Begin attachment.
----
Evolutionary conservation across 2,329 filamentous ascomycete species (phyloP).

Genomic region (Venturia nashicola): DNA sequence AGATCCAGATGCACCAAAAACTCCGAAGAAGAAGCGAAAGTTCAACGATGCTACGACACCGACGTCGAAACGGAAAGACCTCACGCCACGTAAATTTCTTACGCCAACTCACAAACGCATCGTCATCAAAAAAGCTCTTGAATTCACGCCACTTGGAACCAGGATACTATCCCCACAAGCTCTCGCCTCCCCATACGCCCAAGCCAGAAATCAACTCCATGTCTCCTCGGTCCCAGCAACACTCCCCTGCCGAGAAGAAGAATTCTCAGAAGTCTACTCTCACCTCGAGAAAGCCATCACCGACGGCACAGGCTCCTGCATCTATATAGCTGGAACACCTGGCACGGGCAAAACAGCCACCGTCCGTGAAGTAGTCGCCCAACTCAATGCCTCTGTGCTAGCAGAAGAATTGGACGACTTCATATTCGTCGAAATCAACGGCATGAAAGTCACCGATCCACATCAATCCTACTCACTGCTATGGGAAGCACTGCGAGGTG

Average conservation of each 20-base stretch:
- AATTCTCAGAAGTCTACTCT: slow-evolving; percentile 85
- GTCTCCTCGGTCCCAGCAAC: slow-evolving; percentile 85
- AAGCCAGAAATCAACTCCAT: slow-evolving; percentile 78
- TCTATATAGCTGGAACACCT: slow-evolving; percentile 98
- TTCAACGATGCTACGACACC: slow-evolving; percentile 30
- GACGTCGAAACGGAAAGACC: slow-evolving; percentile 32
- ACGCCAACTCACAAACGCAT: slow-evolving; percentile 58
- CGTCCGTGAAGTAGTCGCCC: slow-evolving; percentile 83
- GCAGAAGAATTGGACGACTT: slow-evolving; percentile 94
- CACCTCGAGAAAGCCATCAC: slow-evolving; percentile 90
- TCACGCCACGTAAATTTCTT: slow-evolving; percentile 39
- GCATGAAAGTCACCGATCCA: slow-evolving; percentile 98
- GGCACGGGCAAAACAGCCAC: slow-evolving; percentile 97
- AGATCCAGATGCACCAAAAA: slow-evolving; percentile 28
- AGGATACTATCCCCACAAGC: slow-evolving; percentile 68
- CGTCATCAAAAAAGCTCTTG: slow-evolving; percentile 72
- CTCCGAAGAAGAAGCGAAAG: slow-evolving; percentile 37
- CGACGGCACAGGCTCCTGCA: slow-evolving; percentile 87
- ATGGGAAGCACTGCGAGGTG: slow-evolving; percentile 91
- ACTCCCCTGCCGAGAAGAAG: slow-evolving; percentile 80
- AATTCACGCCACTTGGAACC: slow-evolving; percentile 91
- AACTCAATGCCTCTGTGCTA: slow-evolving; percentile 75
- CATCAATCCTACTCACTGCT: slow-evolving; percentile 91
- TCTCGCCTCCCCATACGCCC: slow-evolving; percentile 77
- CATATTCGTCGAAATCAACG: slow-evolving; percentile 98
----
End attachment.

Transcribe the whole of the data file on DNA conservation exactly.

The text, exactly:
Evolutionary conservation across 2,329 filamentous ascomycete species (phyloP).

Genomic region (Venturia nashicola): DNA sequence AGATCCAGATGCACCAAAAACTCCGAAGAAGAAGCGAAAGTTCAACGATGCTACGACACCGACGTCGAAACGGAAAGACCTCACGCCACGTAAATTTCTTACGCCAACTCACAAACGCATCGTCATCAAAAAAGCTCTTGAATTCACGCCACTTGGAACCAGGATACTATCCCCACAAGCTCTCGCCTCCCCATACGCCCAAGCCAGAAATCAACTCCATGTCTCCTCGGTCCCAGCAACACTCCCCTGCCGAGAAGAAGAATTCTCAGAAGTCTACTCTCACCTCGAGAAAGCCATCACCGACGGCACAGGCTCCTGCATCTATATAGCTGGAACACCTGGCACGGGCAAAACAGCCACCGTCCGTGAAGTAGTCGCCCAACTCAATGCCTCTGTGCTAGCAGAAGAATTGGACGACTTCATATTCGTCGAAATCAACGGCATGAAAGTCACCGATCCACATCAATCCTACTCACTGCTATGGGAAGCACTGCGAGGTG

Average conservation of each 20-base stretch:
- AATTCTCAGAAGTCTACTCT: slow-evolving; percentile 85
- GTCTCCTCGGTCCCAGCAAC: slow-evolving; percentile 85
- AAGCCAGAAATCAACTCCAT: slow-evolving; percentile 78
- TCTATATAGCTGGAACACCT: slow-evolving; percentile 98
- TTCAACGATGCTACGACACC: slow-evolving; percentile 30
- GACGTCGAAACGGAAAGACC: slow-evolving; percentile 32
- ACGCCAACTCACAAACGCAT: slow-evolving; percentile 58
- CGTCCGTGAAGTAGTCGCCC: slow-evolving; percentile 83
- GCAGAAGAATTGGACGACTT: slow-evolving; percentile 94
- CACCTCGAGAAAGCCATCAC: slow-evolving; percentile 90
- TCACGCCACGTAAATTTCTT: slow-evolving; percentile 39
- GCATGAAAGTCACCGATCCA: slow-evolving; percentile 98
- GGCACGGGCAAAACAGCCAC: slow-evolving; percentile 97
- AGATCCAGATGCACCAAAAA: slow-evolving; percentile 28
- AGGATACTATCCCCACAAGC: slow-evolving; percentile 68
- CGTCATCAAAAAAGCTCTTG: slow-evolving; percentile 72
- CTCCGAAGAAGAAGCGAAAG: slow-evolving; percentile 37
- CGACGGCACAGGCTCCTGCA: slow-evolving; percentile 87
- ATGGGAAGCACTGCGAGGTG: slow-evolving; percentile 91
- ACTCCCCTGCCGAGAAGAAG: slow-evolving; percentile 80
- AATTCACGCCACTTGGAACC: slow-evolving; percentile 91
- AACTCAATGCCTCTGTGCTA: slow-evolving; percentile 75
- CATCAATCCTACTCACTGCT: slow-evolving; percentile 91
- TCTCGCCTCCCCATACGCCC: slow-evolving; percentile 77
- CATATTCGTCGAAATCAACG: slow-evolving; percentile 98